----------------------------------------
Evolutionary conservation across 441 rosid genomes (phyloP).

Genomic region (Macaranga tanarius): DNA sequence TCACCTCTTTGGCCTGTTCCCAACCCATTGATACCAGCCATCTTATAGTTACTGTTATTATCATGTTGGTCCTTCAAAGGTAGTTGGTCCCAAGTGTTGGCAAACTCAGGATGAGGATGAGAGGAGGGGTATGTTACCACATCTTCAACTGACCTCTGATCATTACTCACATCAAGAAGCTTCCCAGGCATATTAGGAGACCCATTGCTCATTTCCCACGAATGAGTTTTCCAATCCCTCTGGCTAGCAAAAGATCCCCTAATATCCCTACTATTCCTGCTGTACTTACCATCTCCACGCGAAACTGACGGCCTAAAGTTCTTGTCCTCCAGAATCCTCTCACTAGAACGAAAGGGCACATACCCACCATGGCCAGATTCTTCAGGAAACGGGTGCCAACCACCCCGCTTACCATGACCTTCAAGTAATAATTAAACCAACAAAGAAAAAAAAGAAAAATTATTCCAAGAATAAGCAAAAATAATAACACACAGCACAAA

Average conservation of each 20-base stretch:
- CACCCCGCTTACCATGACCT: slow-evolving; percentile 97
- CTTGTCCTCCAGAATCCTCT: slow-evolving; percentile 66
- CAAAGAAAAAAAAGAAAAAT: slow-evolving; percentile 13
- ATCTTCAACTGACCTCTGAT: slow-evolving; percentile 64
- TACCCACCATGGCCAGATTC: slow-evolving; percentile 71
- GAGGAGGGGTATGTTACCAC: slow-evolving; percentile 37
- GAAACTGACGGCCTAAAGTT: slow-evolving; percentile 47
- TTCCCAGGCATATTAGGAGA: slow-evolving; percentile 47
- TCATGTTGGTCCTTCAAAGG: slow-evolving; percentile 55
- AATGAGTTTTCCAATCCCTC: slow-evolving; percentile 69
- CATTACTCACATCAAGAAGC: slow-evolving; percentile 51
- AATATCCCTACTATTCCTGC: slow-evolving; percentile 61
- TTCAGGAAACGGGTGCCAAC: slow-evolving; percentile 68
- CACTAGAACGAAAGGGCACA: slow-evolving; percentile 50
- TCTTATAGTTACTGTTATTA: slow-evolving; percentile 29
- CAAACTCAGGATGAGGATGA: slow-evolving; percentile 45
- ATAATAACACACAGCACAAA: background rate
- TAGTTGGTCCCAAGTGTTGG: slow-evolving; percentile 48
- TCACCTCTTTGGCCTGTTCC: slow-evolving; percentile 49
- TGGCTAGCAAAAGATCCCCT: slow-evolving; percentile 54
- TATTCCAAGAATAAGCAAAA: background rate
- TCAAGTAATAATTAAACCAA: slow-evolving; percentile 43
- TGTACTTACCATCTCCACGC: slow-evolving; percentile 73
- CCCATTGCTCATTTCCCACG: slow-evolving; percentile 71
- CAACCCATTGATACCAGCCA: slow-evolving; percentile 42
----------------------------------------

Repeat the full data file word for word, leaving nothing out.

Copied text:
Evolutionary conservation across 441 rosid genomes (phyloP).

Genomic region (Macaranga tanarius): DNA sequence TCACCTCTTTGGCCTGTTCCCAACCCATTGATACCAGCCATCTTATAGTTACTGTTATTATCATGTTGGTCCTTCAAAGGTAGTTGGTCCCAAGTGTTGGCAAACTCAGGATGAGGATGAGAGGAGGGGTATGTTACCACATCTTCAACTGACCTCTGATCATTACTCACATCAAGAAGCTTCCCAGGCATATTAGGAGACCCATTGCTCATTTCCCACGAATGAGTTTTCCAATCCCTCTGGCTAGCAAAAGATCCCCTAATATCCCTACTATTCCTGCTGTACTTACCATCTCCACGCGAAACTGACGGCCTAAAGTTCTTGTCCTCCAGAATCCTCTCACTAGAACGAAAGGGCACATACCCACCATGGCCAGATTCTTCAGGAAACGGGTGCCAACCACCCCGCTTACCATGACCTTCAAGTAATAATTAAACCAACAAAGAAAAAAAAGAAAAATTATTCCAAGAATAAGCAAAAATAATAACACACAGCACAAA

Average conservation of each 20-base stretch:
- CACCCCGCTTACCATGACCT: slow-evolving; percentile 97
- CTTGTCCTCCAGAATCCTCT: slow-evolving; percentile 66
- CAAAGAAAAAAAAGAAAAAT: slow-evolving; percentile 13
- ATCTTCAACTGACCTCTGAT: slow-evolving; percentile 64
- TACCCACCATGGCCAGATTC: slow-evolving; percentile 71
- GAGGAGGGGTATGTTACCAC: slow-evolving; percentile 37
- GAAACTGACGGCCTAAAGTT: slow-evolving; percentile 47
- TTCCCAGGCATATTAGGAGA: slow-evolving; percentile 47
- TCATGTTGGTCCTTCAAAGG: slow-evolving; percentile 55
- AATGAGTTTTCCAATCCCTC: slow-evolving; percentile 69
- CATTACTCACATCAAGAAGC: slow-evolving; percentile 51
- AATATCCCTACTATTCCTGC: slow-evolving; percentile 61
- TTCAGGAAACGGGTGCCAAC: slow-evolving; percentile 68
- CACTAGAACGAAAGGGCACA: slow-evolving; percentile 50
- TCTTATAGTTACTGTTATTA: slow-evolving; percentile 29
- CAAACTCAGGATGAGGATGA: slow-evolving; percentile 45
- ATAATAACACACAGCACAAA: background rate
- TAGTTGGTCCCAAGTGTTGG: slow-evolving; percentile 48
- TCACCTCTTTGGCCTGTTCC: slow-evolving; percentile 49
- TGGCTAGCAAAAGATCCCCT: slow-evolving; percentile 54
- TATTCCAAGAATAAGCAAAA: background rate
- TCAAGTAATAATTAAACCAA: slow-evolving; percentile 43
- TGTACTTACCATCTCCACGC: slow-evolving; percentile 73
- CCCATTGCTCATTTCCCACG: slow-evolving; percentile 71
- CAACCCATTGATACCAGCCA: slow-evolving; percentile 42